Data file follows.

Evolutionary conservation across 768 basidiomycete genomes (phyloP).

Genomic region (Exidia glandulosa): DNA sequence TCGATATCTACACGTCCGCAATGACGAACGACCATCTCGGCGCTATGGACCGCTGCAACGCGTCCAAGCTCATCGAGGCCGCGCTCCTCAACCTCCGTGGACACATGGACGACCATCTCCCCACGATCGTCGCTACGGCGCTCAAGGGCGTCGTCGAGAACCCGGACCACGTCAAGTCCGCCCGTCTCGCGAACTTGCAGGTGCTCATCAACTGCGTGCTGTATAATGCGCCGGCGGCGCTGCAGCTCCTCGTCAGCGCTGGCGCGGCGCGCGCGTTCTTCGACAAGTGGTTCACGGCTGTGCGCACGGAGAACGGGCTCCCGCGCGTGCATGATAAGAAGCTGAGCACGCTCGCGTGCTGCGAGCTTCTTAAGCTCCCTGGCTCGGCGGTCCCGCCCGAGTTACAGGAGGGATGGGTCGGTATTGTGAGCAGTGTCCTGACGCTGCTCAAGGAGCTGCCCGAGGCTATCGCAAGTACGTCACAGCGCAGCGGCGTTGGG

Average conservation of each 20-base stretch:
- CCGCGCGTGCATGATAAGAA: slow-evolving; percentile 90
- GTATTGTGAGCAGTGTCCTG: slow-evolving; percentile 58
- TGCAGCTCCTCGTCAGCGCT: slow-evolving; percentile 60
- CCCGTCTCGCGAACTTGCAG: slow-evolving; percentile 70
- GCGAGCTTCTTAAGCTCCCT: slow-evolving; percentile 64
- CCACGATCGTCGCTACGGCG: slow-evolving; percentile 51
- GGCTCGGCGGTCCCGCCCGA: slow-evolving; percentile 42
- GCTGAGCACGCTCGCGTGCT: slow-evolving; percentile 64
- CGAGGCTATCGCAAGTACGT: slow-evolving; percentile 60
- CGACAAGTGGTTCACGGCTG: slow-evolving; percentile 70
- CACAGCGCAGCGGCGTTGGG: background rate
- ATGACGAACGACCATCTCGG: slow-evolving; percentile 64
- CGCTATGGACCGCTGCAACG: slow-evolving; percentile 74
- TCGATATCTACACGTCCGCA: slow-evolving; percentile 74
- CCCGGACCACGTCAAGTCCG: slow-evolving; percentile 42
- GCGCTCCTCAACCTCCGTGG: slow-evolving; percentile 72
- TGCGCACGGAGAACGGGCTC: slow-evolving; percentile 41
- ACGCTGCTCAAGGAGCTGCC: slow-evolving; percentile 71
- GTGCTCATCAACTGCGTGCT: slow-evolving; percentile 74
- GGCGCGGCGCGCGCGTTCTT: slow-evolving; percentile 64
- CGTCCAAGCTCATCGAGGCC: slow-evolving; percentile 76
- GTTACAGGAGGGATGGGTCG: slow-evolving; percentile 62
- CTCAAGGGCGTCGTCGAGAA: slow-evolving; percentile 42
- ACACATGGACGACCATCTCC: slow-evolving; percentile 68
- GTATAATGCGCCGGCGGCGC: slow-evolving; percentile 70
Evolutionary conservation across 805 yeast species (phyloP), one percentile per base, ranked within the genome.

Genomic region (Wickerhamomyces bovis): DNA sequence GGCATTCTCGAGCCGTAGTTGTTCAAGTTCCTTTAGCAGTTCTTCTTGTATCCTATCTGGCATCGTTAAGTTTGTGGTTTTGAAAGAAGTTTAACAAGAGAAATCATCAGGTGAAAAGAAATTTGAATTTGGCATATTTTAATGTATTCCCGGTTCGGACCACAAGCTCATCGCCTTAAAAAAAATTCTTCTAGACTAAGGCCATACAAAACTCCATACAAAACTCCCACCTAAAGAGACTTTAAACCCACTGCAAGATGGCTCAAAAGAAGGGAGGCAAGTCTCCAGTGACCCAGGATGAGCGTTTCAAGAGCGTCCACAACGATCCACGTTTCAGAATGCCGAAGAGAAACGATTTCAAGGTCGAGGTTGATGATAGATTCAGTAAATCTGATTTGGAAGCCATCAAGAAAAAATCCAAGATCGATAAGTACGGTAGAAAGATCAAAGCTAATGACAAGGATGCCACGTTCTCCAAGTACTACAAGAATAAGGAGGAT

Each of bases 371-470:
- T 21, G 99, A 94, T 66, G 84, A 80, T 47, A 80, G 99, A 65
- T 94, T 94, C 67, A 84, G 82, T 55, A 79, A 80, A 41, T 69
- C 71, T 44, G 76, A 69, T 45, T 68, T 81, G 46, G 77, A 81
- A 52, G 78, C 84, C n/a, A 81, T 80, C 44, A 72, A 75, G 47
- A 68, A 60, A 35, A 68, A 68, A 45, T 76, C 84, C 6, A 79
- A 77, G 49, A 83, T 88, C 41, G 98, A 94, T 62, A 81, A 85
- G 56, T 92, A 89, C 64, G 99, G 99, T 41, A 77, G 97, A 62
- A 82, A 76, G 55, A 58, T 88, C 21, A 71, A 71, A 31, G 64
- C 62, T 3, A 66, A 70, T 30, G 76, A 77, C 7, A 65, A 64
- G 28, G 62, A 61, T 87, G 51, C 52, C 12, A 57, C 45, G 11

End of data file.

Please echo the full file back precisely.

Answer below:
Evolutionary conservation across 768 basidiomycete genomes (phyloP).

Genomic region (Exidia glandulosa): DNA sequence TCGATATCTACACGTCCGCAATGACGAACGACCATCTCGGCGCTATGGACCGCTGCAACGCGTCCAAGCTCATCGAGGCCGCGCTCCTCAACCTCCGTGGACACATGGACGACCATCTCCCCACGATCGTCGCTACGGCGCTCAAGGGCGTCGTCGAGAACCCGGACCACGTCAAGTCCGCCCGTCTCGCGAACTTGCAGGTGCTCATCAACTGCGTGCTGTATAATGCGCCGGCGGCGCTGCAGCTCCTCGTCAGCGCTGGCGCGGCGCGCGCGTTCTTCGACAAGTGGTTCACGGCTGTGCGCACGGAGAACGGGCTCCCGCGCGTGCATGATAAGAAGCTGAGCACGCTCGCGTGCTGCGAGCTTCTTAAGCTCCCTGGCTCGGCGGTCCCGCCCGAGTTACAGGAGGGATGGGTCGGTATTGTGAGCAGTGTCCTGACGCTGCTCAAGGAGCTGCCCGAGGCTATCGCAAGTACGTCACAGCGCAGCGGCGTTGGG

Average conservation of each 20-base stretch:
- CCGCGCGTGCATGATAAGAA: slow-evolving; percentile 90
- GTATTGTGAGCAGTGTCCTG: slow-evolving; percentile 58
- TGCAGCTCCTCGTCAGCGCT: slow-evolving; percentile 60
- CCCGTCTCGCGAACTTGCAG: slow-evolving; percentile 70
- GCGAGCTTCTTAAGCTCCCT: slow-evolving; percentile 64
- CCACGATCGTCGCTACGGCG: slow-evolving; percentile 51
- GGCTCGGCGGTCCCGCCCGA: slow-evolving; percentile 42
- GCTGAGCACGCTCGCGTGCT: slow-evolving; percentile 64
- CGAGGCTATCGCAAGTACGT: slow-evolving; percentile 60
- CGACAAGTGGTTCACGGCTG: slow-evolving; percentile 70
- CACAGCGCAGCGGCGTTGGG: background rate
- ATGACGAACGACCATCTCGG: slow-evolving; percentile 64
- CGCTATGGACCGCTGCAACG: slow-evolving; percentile 74
- TCGATATCTACACGTCCGCA: slow-evolving; percentile 74
- CCCGGACCACGTCAAGTCCG: slow-evolving; percentile 42
- GCGCTCCTCAACCTCCGTGG: slow-evolving; percentile 72
- TGCGCACGGAGAACGGGCTC: slow-evolving; percentile 41
- ACGCTGCTCAAGGAGCTGCC: slow-evolving; percentile 71
- GTGCTCATCAACTGCGTGCT: slow-evolving; percentile 74
- GGCGCGGCGCGCGCGTTCTT: slow-evolving; percentile 64
- CGTCCAAGCTCATCGAGGCC: slow-evolving; percentile 76
- GTTACAGGAGGGATGGGTCG: slow-evolving; percentile 62
- CTCAAGGGCGTCGTCGAGAA: slow-evolving; percentile 42
- ACACATGGACGACCATCTCC: slow-evolving; percentile 68
- GTATAATGCGCCGGCGGCGC: slow-evolving; percentile 70
Evolutionary conservation across 805 yeast species (phyloP), one percentile per base, ranked within the genome.

Genomic region (Wickerhamomyces bovis): DNA sequence GGCATTCTCGAGCCGTAGTTGTTCAAGTTCCTTTAGCAGTTCTTCTTGTATCCTATCTGGCATCGTTAAGTTTGTGGTTTTGAAAGAAGTTTAACAAGAGAAATCATCAGGTGAAAAGAAATTTGAATTTGGCATATTTTAATGTATTCCCGGTTCGGACCACAAGCTCATCGCCTTAAAAAAAATTCTTCTAGACTAAGGCCATACAAAACTCCATACAAAACTCCCACCTAAAGAGACTTTAAACCCACTGCAAGATGGCTCAAAAGAAGGGAGGCAAGTCTCCAGTGACCCAGGATGAGCGTTTCAAGAGCGTCCACAACGATCCACGTTTCAGAATGCCGAAGAGAAACGATTTCAAGGTCGAGGTTGATGATAGATTCAGTAAATCTGATTTGGAAGCCATCAAGAAAAAATCCAAGATCGATAAGTACGGTAGAAAGATCAAAGCTAATGACAAGGATGCCACGTTCTCCAAGTACTACAAGAATAAGGAGGAT

Each of bases 371-470:
- T 21, G 99, A 94, T 66, G 84, A 80, T 47, A 80, G 99, A 65
- T 94, T 94, C 67, A 84, G 82, T 55, A 79, A 80, A 41, T 69
- C 71, T 44, G 76, A 69, T 45, T 68, T 81, G 46, G 77, A 81
- A 52, G 78, C 84, C n/a, A 81, T 80, C 44, A 72, A 75, G 47
- A 68, A 60, A 35, A 68, A 68, A 45, T 76, C 84, C 6, A 79
- A 77, G 49, A 83, T 88, C 41, G 98, A 94, T 62, A 81, A 85
- G 56, T 92, A 89, C 64, G 99, G 99, T 41, A 77, G 97, A 62
- A 82, A 76, G 55, A 58, T 88, C 21, A 71, A 71, A 31, G 64
- C 62, T 3, A 66, A 70, T 30, G 76, A 77, C 7, A 65, A 64
- G 28, G 62, A 61, T 87, G 51, C 52, C 12, A 57, C 45, G 11